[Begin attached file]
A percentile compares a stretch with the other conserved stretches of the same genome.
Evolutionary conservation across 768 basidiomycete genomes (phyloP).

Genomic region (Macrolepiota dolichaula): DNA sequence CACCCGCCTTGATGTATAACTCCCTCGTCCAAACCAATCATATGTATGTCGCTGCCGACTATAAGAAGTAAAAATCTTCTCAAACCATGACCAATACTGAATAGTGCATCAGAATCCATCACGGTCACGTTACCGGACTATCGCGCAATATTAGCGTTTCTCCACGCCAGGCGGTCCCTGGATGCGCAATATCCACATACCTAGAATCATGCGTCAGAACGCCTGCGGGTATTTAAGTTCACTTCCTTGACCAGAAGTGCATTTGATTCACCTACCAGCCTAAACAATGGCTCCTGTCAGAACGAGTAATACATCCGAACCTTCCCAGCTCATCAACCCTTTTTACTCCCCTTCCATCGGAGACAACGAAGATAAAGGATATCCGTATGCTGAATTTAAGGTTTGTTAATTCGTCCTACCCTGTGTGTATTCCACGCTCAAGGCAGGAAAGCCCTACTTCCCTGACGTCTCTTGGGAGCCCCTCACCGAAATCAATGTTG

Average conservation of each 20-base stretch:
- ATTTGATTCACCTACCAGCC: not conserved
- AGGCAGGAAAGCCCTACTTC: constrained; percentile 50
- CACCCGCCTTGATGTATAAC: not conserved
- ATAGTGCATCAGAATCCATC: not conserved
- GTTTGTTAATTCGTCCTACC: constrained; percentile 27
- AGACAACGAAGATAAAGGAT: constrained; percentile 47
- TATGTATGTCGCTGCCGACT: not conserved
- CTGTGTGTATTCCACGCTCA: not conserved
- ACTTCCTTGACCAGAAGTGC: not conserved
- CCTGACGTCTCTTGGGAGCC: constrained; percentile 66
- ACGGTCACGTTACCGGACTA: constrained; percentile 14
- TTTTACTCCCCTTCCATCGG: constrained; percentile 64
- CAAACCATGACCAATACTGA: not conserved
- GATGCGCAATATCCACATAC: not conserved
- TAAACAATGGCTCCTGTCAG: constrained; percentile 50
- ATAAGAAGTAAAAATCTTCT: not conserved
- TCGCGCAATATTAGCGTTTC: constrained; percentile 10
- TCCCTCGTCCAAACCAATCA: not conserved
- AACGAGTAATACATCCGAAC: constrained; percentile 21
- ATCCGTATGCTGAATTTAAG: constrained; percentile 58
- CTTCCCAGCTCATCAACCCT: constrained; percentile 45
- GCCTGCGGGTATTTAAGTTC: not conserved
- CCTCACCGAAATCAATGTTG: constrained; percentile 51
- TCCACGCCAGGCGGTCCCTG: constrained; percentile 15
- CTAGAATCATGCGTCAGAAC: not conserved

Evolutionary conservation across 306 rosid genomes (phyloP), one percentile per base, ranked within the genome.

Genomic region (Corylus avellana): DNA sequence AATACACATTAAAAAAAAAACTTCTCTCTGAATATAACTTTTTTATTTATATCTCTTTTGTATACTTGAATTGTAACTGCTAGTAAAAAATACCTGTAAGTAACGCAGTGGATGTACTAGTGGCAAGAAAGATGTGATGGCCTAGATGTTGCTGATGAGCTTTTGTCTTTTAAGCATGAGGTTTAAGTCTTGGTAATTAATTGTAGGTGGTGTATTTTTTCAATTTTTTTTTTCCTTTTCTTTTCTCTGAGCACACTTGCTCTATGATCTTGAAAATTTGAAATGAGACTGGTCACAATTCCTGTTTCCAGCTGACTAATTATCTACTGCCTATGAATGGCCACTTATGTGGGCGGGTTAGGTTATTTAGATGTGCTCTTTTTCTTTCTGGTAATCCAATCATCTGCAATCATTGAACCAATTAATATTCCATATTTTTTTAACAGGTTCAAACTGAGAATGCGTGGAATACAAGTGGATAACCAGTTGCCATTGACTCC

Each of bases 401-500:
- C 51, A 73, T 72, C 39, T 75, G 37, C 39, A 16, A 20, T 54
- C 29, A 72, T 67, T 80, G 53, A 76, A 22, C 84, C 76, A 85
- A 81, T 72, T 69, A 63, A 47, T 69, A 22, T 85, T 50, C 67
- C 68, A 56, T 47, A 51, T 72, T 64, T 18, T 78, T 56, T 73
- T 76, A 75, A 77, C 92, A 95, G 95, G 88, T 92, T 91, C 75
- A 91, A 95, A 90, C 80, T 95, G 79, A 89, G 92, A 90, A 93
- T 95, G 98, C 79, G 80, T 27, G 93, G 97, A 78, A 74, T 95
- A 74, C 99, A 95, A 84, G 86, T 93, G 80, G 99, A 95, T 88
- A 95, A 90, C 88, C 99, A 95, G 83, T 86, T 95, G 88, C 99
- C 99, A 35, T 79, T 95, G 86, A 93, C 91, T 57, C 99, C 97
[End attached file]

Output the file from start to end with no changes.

A percentile compares a stretch with the other conserved stretches of the same genome.
Evolutionary conservation across 768 basidiomycete genomes (phyloP).

Genomic region (Macrolepiota dolichaula): DNA sequence CACCCGCCTTGATGTATAACTCCCTCGTCCAAACCAATCATATGTATGTCGCTGCCGACTATAAGAAGTAAAAATCTTCTCAAACCATGACCAATACTGAATAGTGCATCAGAATCCATCACGGTCACGTTACCGGACTATCGCGCAATATTAGCGTTTCTCCACGCCAGGCGGTCCCTGGATGCGCAATATCCACATACCTAGAATCATGCGTCAGAACGCCTGCGGGTATTTAAGTTCACTTCCTTGACCAGAAGTGCATTTGATTCACCTACCAGCCTAAACAATGGCTCCTGTCAGAACGAGTAATACATCCGAACCTTCCCAGCTCATCAACCCTTTTTACTCCCCTTCCATCGGAGACAACGAAGATAAAGGATATCCGTATGCTGAATTTAAGGTTTGTTAATTCGTCCTACCCTGTGTGTATTCCACGCTCAAGGCAGGAAAGCCCTACTTCCCTGACGTCTCTTGGGAGCCCCTCACCGAAATCAATGTTG

Average conservation of each 20-base stretch:
- ATTTGATTCACCTACCAGCC: not conserved
- AGGCAGGAAAGCCCTACTTC: constrained; percentile 50
- CACCCGCCTTGATGTATAAC: not conserved
- ATAGTGCATCAGAATCCATC: not conserved
- GTTTGTTAATTCGTCCTACC: constrained; percentile 27
- AGACAACGAAGATAAAGGAT: constrained; percentile 47
- TATGTATGTCGCTGCCGACT: not conserved
- CTGTGTGTATTCCACGCTCA: not conserved
- ACTTCCTTGACCAGAAGTGC: not conserved
- CCTGACGTCTCTTGGGAGCC: constrained; percentile 66
- ACGGTCACGTTACCGGACTA: constrained; percentile 14
- TTTTACTCCCCTTCCATCGG: constrained; percentile 64
- CAAACCATGACCAATACTGA: not conserved
- GATGCGCAATATCCACATAC: not conserved
- TAAACAATGGCTCCTGTCAG: constrained; percentile 50
- ATAAGAAGTAAAAATCTTCT: not conserved
- TCGCGCAATATTAGCGTTTC: constrained; percentile 10
- TCCCTCGTCCAAACCAATCA: not conserved
- AACGAGTAATACATCCGAAC: constrained; percentile 21
- ATCCGTATGCTGAATTTAAG: constrained; percentile 58
- CTTCCCAGCTCATCAACCCT: constrained; percentile 45
- GCCTGCGGGTATTTAAGTTC: not conserved
- CCTCACCGAAATCAATGTTG: constrained; percentile 51
- TCCACGCCAGGCGGTCCCTG: constrained; percentile 15
- CTAGAATCATGCGTCAGAAC: not conserved

Evolutionary conservation across 306 rosid genomes (phyloP), one percentile per base, ranked within the genome.

Genomic region (Corylus avellana): DNA sequence AATACACATTAAAAAAAAAACTTCTCTCTGAATATAACTTTTTTATTTATATCTCTTTTGTATACTTGAATTGTAACTGCTAGTAAAAAATACCTGTAAGTAACGCAGTGGATGTACTAGTGGCAAGAAAGATGTGATGGCCTAGATGTTGCTGATGAGCTTTTGTCTTTTAAGCATGAGGTTTAAGTCTTGGTAATTAATTGTAGGTGGTGTATTTTTTCAATTTTTTTTTTCCTTTTCTTTTCTCTGAGCACACTTGCTCTATGATCTTGAAAATTTGAAATGAGACTGGTCACAATTCCTGTTTCCAGCTGACTAATTATCTACTGCCTATGAATGGCCACTTATGTGGGCGGGTTAGGTTATTTAGATGTGCTCTTTTTCTTTCTGGTAATCCAATCATCTGCAATCATTGAACCAATTAATATTCCATATTTTTTTAACAGGTTCAAACTGAGAATGCGTGGAATACAAGTGGATAACCAGTTGCCATTGACTCC

Each of bases 401-500:
- C 51, A 73, T 72, C 39, T 75, G 37, C 39, A 16, A 20, T 54
- C 29, A 72, T 67, T 80, G 53, A 76, A 22, C 84, C 76, A 85
- A 81, T 72, T 69, A 63, A 47, T 69, A 22, T 85, T 50, C 67
- C 68, A 56, T 47, A 51, T 72, T 64, T 18, T 78, T 56, T 73
- T 76, A 75, A 77, C 92, A 95, G 95, G 88, T 92, T 91, C 75
- A 91, A 95, A 90, C 80, T 95, G 79, A 89, G 92, A 90, A 93
- T 95, G 98, C 79, G 80, T 27, G 93, G 97, A 78, A 74, T 95
- A 74, C 99, A 95, A 84, G 86, T 93, G 80, G 99, A 95, T 88
- A 95, A 90, C 88, C 99, A 95, G 83, T 86, T 95, G 88, C 99
- C 99, A 35, T 79, T 95, G 86, A 93, C 91, T 57, C 99, C 97